More:
1. Additional Suggestions:
• Allow 32 sq. ft. per motorcycle. Leave room for people to move around in the storage area for a number of activities.
• Call upon a Service Writer or a parts employee to conduct a systematic intake process. Do this with each customer; if they say they are too busy, explain that it is just standard procedure to do a walk-around to agree on the condition of the motorcycle and discover any critical service issues. Make sure you are asking for the extra orders during this time.

• Get the storage commitment early and request that customers pay “up front.” Why? Because if you need to rent off-site storage, that third party will want the money up front. You should keep the same policy for every customer.

• If a customer pays $200 up front for a storage package, then buys enough customization to earn free storage, you can simply deduct that $200 from the final total. It is still preferable to get the storage fee up front.

2. Keep everyone in the loop and excited about Downtime Do-Time. Try creating folders for every single employee in the dealership to keep flyers and other information in one place so each customer contact person has a record of current and future specials. Have employees review their “menu” every morning and maximize cross promotional efforts!

In addition to running seasonal service specials, create several other flyers for use with winter storage. All suggest additional services to keep customer satisfaction high. Consider these titles:
• Preferred Package
• Basic Package
• Winter Storage Checklist (with a “complete” column to be checked off)
• 15-Point Quality Checklist Pickup and Delivery Information

3. If the customer points out a needed repair on the motorcycle, create a separate repair order for that repair, whether or not it is a warrantable situation. Create one repair order for the upgrades related to the storage agreement and one for the actual repair. Get that separate repair order opened and closed as soon as possible. Get the customer to sign off and acknowledge the separate event. Reason: If you store the motorcycle for three months, the customer could claim that you held onto it because of mechanical problems – and that could lead to a lemon-law claim. Do not let this sort of misunderstanding happen to you.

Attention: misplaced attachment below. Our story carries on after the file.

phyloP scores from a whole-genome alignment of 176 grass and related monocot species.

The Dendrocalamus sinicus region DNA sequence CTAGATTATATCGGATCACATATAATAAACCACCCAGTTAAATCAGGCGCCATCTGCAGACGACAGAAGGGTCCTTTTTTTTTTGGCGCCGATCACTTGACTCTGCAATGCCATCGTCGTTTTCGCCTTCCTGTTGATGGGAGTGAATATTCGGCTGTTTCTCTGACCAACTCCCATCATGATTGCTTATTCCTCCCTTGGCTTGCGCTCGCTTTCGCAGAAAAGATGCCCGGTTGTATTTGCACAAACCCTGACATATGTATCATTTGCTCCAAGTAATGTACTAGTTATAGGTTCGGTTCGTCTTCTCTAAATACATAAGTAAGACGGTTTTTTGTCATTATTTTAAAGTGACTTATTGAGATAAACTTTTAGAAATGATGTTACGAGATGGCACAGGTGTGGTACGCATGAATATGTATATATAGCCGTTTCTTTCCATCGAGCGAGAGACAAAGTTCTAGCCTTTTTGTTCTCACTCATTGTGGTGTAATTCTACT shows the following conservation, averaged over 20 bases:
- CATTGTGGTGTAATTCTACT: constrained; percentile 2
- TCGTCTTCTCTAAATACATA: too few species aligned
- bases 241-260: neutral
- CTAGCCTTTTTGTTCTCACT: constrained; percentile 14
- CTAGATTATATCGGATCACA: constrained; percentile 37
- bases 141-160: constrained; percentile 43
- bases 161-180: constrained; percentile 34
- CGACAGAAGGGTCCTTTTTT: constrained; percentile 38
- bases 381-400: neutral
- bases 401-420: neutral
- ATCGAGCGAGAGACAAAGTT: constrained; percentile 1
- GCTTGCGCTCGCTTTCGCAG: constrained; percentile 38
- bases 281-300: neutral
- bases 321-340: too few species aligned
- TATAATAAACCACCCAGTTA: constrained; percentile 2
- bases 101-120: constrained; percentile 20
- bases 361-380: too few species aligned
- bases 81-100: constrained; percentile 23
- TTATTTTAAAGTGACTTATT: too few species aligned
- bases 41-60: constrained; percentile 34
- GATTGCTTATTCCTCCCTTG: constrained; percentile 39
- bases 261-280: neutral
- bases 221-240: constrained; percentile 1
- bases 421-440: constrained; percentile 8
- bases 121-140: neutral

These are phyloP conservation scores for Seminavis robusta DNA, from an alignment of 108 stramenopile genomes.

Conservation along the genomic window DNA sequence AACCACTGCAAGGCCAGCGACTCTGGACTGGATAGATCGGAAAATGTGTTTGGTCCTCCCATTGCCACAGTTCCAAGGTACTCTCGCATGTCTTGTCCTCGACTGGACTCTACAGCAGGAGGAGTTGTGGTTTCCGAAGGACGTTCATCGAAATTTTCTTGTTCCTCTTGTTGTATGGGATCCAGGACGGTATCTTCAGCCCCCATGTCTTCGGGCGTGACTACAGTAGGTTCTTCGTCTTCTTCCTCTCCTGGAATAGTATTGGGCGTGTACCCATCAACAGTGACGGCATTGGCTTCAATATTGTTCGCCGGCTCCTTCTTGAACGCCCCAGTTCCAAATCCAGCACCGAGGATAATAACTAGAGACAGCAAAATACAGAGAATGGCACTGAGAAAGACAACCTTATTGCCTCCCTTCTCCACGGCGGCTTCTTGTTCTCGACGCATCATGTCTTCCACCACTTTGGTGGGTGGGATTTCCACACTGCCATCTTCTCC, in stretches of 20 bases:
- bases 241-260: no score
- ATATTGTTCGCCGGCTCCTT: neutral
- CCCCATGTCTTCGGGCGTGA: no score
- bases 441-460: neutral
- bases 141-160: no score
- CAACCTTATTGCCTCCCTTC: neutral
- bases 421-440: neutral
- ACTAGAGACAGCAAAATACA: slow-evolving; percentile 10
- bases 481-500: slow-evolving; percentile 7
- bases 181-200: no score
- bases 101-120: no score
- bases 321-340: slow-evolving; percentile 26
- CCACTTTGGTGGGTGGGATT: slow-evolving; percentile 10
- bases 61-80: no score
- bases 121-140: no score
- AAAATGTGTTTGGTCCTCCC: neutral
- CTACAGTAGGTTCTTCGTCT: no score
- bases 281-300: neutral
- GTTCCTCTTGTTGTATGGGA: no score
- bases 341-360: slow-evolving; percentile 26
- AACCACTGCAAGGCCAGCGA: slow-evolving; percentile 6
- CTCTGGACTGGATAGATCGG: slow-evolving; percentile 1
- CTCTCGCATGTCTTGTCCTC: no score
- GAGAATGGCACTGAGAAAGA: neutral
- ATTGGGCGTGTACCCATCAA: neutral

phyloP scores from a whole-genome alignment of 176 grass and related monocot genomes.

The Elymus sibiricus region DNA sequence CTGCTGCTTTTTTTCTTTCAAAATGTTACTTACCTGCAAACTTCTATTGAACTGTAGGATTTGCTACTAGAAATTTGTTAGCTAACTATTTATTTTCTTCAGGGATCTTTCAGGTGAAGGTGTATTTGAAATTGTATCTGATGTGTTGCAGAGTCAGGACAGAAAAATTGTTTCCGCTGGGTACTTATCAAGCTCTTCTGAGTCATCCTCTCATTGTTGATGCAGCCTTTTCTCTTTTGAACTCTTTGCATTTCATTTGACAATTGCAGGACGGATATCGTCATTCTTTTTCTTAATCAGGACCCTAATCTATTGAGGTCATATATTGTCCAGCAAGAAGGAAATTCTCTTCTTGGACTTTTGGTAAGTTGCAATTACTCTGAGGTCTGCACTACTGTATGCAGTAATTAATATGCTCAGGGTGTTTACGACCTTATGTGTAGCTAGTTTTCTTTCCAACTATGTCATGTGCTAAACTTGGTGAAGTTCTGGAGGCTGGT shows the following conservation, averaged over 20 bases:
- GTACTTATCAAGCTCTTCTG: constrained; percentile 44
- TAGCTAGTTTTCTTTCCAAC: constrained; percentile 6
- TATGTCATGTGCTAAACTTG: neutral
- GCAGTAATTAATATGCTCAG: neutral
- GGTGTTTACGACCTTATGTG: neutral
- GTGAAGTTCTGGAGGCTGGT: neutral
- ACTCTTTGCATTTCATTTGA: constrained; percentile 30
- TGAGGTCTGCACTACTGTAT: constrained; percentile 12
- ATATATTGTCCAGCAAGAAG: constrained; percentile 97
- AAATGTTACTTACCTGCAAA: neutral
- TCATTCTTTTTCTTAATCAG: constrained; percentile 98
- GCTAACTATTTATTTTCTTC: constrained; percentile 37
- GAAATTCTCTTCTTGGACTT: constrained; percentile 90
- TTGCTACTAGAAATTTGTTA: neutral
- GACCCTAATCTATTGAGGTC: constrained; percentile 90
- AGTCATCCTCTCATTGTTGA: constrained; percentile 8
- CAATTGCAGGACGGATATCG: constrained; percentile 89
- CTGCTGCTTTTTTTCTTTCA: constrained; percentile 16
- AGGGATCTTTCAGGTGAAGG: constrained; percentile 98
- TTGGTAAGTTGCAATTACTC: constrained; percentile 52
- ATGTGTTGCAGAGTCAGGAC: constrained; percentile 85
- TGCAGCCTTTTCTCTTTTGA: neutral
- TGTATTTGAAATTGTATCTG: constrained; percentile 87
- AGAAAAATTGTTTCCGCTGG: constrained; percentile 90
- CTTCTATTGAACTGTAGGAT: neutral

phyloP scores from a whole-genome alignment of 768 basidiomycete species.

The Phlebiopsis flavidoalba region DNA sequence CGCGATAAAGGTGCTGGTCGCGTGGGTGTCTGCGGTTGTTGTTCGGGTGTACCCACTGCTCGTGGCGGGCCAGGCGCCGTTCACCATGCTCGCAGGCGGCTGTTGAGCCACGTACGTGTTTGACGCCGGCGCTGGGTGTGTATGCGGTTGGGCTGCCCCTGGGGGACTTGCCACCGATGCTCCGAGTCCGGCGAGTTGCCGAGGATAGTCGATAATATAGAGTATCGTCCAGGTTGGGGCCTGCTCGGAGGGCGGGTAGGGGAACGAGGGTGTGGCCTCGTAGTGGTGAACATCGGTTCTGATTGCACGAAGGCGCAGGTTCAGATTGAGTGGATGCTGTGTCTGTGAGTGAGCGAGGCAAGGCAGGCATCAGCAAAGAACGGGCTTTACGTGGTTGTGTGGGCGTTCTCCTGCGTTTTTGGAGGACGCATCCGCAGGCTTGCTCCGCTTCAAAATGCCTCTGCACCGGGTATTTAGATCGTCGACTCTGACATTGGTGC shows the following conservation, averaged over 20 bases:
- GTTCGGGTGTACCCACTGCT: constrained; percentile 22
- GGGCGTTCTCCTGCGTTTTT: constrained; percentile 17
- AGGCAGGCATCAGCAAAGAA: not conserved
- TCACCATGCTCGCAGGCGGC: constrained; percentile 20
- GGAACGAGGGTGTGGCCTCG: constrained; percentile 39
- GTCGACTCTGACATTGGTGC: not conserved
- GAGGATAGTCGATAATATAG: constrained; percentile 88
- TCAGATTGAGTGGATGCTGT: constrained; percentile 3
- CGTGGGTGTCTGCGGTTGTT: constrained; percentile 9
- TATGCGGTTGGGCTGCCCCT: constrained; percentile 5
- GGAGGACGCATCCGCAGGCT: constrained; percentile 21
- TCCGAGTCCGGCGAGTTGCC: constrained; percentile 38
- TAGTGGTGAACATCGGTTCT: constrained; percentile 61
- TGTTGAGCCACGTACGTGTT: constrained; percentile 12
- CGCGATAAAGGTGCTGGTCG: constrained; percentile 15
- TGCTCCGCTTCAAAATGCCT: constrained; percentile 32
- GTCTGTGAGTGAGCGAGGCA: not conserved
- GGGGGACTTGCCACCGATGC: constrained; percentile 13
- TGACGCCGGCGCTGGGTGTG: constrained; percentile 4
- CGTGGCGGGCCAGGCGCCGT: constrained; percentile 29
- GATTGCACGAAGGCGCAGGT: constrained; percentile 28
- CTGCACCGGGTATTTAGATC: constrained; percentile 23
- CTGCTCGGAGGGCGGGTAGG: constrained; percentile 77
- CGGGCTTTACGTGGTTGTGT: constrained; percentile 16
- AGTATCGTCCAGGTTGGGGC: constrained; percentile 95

4. Coordinating Efforts
OK, you’ve got contracts for new work and you have the motorcycles for several weeks. How should you prioritize the new work resulting from your Downtime Do-Time plan? How will you get everyone working together and take care of walk-in business, pickup business and additional storage-time business?

First come, first served doesn’t apply as strictly as it does during peak riding season. But don’t turn that into procrastination. You can start by creating a matrix of all the work and when it needs to be completed. Lay it all out so you can analyze it correctly. Start mapping out a schedule, matching the work to the expertise of each technician. Things to consider:
• Job complexity (Do certain jobs need to start early?)
• Cost of the services to your store (How long will you float these costs?)
• Parts availability (You might hold off because you are anticipating some new accessories you can include in an upselling plan.)
• Technicians’ schedules
• Are there similar jobs or upgrades that would make sense to do in the same week?

5. Evaluate Results
The ability to track results is important to any business. Implement a plan to analyze the outcome of your winter storage promotions. First, build a system to capture data. Data points/fields include:
• Customers who stored motorcycles with you
• How they found out about the specials (Flyers? Web site? One of your service or sales people? A window sign? Direct mail?)
• When they were first approached?
• Time and duration of storage
• What did they buy? How much did they spend? How did they pay/finance it all?
• Who actually closed the sale (if that is different from the writer)?